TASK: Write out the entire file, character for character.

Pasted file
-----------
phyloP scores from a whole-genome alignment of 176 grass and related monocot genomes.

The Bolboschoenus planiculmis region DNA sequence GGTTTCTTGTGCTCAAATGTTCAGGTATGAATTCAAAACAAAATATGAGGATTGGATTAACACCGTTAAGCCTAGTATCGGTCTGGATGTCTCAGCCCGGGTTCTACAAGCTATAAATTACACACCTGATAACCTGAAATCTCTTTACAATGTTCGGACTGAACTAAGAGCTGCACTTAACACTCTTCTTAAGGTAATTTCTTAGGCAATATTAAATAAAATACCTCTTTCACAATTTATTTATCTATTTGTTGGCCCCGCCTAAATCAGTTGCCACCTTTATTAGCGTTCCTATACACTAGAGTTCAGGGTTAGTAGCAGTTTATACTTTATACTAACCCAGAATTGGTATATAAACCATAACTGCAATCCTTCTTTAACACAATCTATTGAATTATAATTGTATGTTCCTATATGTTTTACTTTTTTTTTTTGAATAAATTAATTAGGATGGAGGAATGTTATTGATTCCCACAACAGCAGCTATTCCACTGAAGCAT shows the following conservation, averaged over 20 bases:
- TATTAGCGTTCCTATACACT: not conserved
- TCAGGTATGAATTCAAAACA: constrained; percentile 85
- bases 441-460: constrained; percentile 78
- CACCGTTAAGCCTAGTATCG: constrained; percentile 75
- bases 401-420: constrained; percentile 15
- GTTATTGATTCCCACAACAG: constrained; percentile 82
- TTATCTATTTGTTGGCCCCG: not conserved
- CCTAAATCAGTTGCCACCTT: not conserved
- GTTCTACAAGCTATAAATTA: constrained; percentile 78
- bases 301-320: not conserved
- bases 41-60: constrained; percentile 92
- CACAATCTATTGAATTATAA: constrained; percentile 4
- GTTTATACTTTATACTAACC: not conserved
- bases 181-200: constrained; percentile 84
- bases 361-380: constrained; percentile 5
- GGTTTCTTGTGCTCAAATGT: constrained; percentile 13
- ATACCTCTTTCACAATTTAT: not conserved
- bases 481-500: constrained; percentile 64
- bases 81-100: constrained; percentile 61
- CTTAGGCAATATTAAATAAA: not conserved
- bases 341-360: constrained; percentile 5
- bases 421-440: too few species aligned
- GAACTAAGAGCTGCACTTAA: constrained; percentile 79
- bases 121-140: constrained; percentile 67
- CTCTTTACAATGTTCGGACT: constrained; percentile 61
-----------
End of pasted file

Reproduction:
phyloP scores from a whole-genome alignment of 176 grass and related monocot genomes.

The Bolboschoenus planiculmis region DNA sequence GGTTTCTTGTGCTCAAATGTTCAGGTATGAATTCAAAACAAAATATGAGGATTGGATTAACACCGTTAAGCCTAGTATCGGTCTGGATGTCTCAGCCCGGGTTCTACAAGCTATAAATTACACACCTGATAACCTGAAATCTCTTTACAATGTTCGGACTGAACTAAGAGCTGCACTTAACACTCTTCTTAAGGTAATTTCTTAGGCAATATTAAATAAAATACCTCTTTCACAATTTATTTATCTATTTGTTGGCCCCGCCTAAATCAGTTGCCACCTTTATTAGCGTTCCTATACACTAGAGTTCAGGGTTAGTAGCAGTTTATACTTTATACTAACCCAGAATTGGTATATAAACCATAACTGCAATCCTTCTTTAACACAATCTATTGAATTATAATTGTATGTTCCTATATGTTTTACTTTTTTTTTTTGAATAAATTAATTAGGATGGAGGAATGTTATTGATTCCCACAACAGCAGCTATTCCACTGAAGCAT shows the following conservation, averaged over 20 bases:
- TATTAGCGTTCCTATACACT: not conserved
- TCAGGTATGAATTCAAAACA: constrained; percentile 85
- bases 441-460: constrained; percentile 78
- CACCGTTAAGCCTAGTATCG: constrained; percentile 75
- bases 401-420: constrained; percentile 15
- GTTATTGATTCCCACAACAG: constrained; percentile 82
- TTATCTATTTGTTGGCCCCG: not conserved
- CCTAAATCAGTTGCCACCTT: not conserved
- GTTCTACAAGCTATAAATTA: constrained; percentile 78
- bases 301-320: not conserved
- bases 41-60: constrained; percentile 92
- CACAATCTATTGAATTATAA: constrained; percentile 4
- GTTTATACTTTATACTAACC: not conserved
- bases 181-200: constrained; percentile 84
- bases 361-380: constrained; percentile 5
- GGTTTCTTGTGCTCAAATGT: constrained; percentile 13
- ATACCTCTTTCACAATTTAT: not conserved
- bases 481-500: constrained; percentile 64
- bases 81-100: constrained; percentile 61
- CTTAGGCAATATTAAATAAA: not conserved
- bases 341-360: constrained; percentile 5
- bases 421-440: too few species aligned
- GAACTAAGAGCTGCACTTAA: constrained; percentile 79
- bases 121-140: constrained; percentile 67
- CTCTTTACAATGTTCGGACT: constrained; percentile 61